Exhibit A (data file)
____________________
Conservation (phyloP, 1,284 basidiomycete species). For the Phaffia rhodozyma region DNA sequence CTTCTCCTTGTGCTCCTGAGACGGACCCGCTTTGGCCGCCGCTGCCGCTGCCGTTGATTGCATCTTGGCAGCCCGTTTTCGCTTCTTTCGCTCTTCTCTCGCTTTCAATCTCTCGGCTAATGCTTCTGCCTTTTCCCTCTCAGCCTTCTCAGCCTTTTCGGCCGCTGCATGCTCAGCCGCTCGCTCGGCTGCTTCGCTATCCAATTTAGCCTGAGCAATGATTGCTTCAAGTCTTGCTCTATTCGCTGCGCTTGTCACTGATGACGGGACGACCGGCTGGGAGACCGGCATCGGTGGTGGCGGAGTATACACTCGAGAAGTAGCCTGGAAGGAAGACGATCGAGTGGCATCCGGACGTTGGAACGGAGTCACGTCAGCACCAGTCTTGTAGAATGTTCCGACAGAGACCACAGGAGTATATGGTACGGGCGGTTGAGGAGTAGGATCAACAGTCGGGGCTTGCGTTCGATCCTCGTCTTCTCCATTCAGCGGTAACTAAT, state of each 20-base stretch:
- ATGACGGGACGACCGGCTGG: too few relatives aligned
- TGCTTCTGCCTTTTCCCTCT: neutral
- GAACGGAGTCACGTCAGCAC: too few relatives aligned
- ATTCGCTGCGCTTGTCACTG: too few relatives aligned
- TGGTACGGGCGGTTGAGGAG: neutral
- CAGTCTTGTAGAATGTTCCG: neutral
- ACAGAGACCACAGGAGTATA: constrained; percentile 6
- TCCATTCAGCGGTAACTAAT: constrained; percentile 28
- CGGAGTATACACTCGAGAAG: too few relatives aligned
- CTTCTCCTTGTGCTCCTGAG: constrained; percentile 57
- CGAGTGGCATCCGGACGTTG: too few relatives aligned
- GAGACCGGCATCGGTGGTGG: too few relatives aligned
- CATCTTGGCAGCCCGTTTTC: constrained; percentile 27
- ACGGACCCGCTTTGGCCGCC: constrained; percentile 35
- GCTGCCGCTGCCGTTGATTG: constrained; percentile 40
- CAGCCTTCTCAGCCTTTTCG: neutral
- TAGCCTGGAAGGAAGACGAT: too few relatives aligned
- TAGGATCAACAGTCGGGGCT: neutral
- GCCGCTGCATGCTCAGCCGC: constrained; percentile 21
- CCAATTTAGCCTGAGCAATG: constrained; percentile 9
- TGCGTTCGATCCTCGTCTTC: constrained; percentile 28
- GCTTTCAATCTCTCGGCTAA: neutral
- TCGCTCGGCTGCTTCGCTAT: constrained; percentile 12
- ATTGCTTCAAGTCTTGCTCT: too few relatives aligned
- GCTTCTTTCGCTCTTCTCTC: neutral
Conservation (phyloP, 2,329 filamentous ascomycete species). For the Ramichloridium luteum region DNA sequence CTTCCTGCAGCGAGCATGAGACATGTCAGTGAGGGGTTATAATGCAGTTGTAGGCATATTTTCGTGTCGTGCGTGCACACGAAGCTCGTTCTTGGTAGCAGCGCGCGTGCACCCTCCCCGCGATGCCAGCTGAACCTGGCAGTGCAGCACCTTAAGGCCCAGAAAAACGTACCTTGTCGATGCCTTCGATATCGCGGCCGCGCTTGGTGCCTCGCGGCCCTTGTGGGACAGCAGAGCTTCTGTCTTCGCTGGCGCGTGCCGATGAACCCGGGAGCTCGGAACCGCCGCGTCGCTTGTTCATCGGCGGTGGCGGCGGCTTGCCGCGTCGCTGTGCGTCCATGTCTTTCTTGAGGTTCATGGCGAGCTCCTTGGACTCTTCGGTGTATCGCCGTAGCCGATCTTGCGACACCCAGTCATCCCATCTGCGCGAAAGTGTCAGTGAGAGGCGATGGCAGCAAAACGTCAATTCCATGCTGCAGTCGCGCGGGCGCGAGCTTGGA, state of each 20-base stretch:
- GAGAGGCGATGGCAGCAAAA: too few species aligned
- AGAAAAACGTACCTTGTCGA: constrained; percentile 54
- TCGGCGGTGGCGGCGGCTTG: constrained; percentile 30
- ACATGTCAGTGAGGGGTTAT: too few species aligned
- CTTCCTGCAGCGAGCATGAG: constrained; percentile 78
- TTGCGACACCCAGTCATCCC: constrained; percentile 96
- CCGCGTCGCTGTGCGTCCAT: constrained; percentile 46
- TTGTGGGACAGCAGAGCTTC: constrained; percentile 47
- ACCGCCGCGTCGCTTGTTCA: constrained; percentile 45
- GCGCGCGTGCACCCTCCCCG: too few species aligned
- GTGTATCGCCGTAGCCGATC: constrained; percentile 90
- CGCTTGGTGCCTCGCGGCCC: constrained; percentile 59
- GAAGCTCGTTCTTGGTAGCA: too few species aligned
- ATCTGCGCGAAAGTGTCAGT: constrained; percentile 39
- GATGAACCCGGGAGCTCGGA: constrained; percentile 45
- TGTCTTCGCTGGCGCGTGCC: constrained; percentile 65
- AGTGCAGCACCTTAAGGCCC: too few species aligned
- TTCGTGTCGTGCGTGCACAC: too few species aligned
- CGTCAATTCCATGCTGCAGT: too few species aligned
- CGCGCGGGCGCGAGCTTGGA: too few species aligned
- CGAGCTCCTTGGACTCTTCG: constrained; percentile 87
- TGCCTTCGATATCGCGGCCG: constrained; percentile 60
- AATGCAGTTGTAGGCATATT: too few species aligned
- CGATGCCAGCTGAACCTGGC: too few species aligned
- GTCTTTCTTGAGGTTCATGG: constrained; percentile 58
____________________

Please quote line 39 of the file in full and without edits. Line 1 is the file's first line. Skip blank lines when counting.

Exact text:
- CGCTTGGTGCCTCGCGGCCC: constrained; percentile 59